Uber Eats Deliveries Go Driverless in California, TexasUber Eats Deliveries Go Driverless in California, Texas
Company announces 10-year deal with autonomous vehicle start-up Nuro
September 13, 2022
Uber Eats customers in Texas and California will soon have their orders dispatched by driverless delivery pods.
The company has announced a 10-year deal with autonomous vehicle start-up Nuro, and operations are scheduled to start later this year in Houston and Mountain View, before expanding to the Greater Bay area.
Nuro was formed in 2016 and is based in Mountain View.
The deliveries will initially be carried out by its electric R2 vehicle, which has been designed specifically to carry packages and travel on public roads, rather than sidewalks.
The R2 has no space for a driver or passengers and delivers its autonomous functionality via lidar, radar and cameras, which provide a 360-degree view of its surroundings. Top speed is 25 mph and it’s less than half the width of a standard compact car, plus significantly shorter.
In the longer term, though, deliveries may be completed by a more advanced vehicle, simply called the Nuro, which the company revealed earlier this year.
This is scheduled to be rolled out in 2023 and is described as an automotive production grade. Among the improvements over the R2 are a 500 lb cargo volume, which is double the capacity, modular inserts that customize storage and temperature-controlled compartments to keep goods warm or cool. It also features an external airbag for pedestrians in the event of a crash, and is faster, with a 45 mph top speed.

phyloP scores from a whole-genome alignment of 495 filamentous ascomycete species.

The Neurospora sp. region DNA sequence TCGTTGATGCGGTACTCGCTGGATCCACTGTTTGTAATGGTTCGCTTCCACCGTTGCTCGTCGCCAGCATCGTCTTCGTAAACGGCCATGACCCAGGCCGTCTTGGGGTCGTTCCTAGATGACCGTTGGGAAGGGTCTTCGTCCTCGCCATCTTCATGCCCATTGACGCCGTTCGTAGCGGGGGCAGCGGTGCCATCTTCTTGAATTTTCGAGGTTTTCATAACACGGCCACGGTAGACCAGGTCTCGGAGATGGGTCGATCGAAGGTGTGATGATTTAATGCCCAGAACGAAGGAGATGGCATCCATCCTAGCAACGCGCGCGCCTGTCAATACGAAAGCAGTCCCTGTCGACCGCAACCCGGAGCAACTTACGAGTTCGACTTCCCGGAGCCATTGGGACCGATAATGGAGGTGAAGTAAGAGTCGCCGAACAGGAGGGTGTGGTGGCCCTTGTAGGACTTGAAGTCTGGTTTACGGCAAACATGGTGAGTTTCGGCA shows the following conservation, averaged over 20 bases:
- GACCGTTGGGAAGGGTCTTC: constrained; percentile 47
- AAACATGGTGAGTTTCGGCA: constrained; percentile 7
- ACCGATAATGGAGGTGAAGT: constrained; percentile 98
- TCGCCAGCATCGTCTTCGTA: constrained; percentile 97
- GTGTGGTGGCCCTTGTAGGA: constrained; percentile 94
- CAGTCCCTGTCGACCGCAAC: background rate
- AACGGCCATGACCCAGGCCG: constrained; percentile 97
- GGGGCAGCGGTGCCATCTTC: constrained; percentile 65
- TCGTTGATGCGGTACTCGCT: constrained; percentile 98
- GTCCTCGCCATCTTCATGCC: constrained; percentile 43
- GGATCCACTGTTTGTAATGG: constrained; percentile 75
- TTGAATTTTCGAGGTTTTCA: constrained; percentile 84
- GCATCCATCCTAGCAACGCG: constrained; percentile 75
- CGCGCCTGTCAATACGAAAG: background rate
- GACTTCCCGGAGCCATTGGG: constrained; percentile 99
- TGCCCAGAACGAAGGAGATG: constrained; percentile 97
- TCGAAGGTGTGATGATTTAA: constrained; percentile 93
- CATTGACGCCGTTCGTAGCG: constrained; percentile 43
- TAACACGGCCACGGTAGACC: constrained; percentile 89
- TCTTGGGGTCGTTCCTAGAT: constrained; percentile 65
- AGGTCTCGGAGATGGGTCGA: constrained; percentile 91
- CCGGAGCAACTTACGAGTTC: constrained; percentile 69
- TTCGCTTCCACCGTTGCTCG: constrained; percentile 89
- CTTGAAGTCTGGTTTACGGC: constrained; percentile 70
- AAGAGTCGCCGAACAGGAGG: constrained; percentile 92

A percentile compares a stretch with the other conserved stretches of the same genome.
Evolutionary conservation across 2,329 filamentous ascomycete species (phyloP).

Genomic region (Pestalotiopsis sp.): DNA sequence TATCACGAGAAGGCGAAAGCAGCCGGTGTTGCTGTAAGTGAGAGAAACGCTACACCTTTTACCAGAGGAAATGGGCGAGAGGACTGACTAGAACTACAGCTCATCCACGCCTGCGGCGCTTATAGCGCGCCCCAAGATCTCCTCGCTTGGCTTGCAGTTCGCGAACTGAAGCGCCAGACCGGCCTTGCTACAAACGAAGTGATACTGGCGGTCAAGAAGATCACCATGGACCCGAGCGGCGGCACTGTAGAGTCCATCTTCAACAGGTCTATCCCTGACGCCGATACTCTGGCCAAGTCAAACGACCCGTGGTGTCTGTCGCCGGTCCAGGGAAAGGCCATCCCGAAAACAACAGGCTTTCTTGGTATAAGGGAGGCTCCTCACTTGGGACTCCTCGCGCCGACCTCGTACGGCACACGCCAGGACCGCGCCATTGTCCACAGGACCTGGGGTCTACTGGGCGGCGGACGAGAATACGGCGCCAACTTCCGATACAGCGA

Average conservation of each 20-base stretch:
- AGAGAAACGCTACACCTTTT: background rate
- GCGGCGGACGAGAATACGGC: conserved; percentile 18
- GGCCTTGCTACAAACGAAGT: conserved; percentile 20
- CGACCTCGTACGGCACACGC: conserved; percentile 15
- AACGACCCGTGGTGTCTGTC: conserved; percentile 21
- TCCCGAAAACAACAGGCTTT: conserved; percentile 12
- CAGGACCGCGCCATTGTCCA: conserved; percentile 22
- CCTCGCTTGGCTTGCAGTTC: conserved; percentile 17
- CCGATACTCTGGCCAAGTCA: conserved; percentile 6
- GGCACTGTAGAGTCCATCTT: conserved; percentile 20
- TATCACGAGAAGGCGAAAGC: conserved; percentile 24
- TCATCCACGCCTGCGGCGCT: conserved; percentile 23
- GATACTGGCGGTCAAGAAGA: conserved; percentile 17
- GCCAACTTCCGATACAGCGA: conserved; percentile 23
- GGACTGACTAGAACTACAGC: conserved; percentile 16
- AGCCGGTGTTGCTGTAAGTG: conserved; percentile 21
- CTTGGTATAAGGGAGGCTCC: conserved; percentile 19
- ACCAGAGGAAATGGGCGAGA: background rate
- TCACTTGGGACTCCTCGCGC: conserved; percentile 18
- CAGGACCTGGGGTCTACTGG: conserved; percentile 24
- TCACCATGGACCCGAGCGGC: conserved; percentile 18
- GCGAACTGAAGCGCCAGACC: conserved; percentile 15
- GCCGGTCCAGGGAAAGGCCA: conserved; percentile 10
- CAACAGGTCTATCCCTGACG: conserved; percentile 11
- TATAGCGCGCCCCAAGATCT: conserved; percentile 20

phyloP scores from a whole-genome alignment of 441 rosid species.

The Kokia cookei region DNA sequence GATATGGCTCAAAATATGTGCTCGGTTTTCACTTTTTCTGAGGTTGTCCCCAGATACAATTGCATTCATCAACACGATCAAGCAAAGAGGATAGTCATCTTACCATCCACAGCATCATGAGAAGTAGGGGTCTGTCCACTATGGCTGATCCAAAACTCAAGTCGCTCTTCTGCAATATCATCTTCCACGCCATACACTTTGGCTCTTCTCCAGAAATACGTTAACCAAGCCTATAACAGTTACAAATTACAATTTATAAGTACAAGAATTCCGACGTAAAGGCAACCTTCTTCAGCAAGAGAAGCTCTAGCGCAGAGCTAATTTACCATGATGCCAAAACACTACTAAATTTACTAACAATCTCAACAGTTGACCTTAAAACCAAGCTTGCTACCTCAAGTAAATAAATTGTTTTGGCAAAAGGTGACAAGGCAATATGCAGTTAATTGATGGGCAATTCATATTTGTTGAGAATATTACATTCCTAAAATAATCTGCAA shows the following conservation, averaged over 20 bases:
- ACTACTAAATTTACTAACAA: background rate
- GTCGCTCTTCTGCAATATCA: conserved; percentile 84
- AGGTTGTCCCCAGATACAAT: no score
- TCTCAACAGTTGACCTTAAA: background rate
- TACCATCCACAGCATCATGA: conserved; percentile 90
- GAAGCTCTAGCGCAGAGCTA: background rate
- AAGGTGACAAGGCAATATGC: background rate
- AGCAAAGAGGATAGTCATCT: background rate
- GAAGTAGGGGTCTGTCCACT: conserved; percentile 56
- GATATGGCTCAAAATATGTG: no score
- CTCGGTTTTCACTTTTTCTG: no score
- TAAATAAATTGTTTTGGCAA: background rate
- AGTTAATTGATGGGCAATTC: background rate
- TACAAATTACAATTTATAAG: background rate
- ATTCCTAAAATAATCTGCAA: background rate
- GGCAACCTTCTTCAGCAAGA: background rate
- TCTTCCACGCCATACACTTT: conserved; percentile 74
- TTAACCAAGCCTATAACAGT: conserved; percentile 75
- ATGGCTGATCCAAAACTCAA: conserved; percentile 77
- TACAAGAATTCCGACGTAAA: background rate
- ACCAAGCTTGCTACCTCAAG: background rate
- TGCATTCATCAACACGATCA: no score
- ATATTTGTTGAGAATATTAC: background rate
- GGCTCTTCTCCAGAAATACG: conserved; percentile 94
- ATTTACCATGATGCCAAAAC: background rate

For Uber Eats customers, the experience will be slightly different from what they’re accustomed to. They’ll have to go outside for starters, because as Nuro explains on its website: “Our vehicles don’t have drivers. Or passengers. We’ll pull up right to your curb, and all you’ll need to do is enter a code on the pin pad to access your order.”
There will be no indication at the time of the order as to whether it will be a human who will deliver or the Nuro vehicle, and there will be no difference in price – although the latter clearly cannot accept tips.
Uber Eats is not the first major partner Nuro has teamed with, having worked with Walmart and Domino’s on deliveries.
In addition, because it is one of the few companies that has the required permit from the Department of Motor Vehicles to operate an autonomous vehicle delivery service in California, Nuro can charge a fee from Uber Eats for each delivery.
Driverless deliveries via self-driving cars have been on the menu at Uber Eats for some time. Earlier this year it announced it was partnering with Motional on a trial service in Los Angeles that would make use of the Boston company’s self-driving Hyundai Ioniq 5.
At the same time, it also revealed it was using a sidewalk bot from Serve Robotics for deliveries in West Hollywood.
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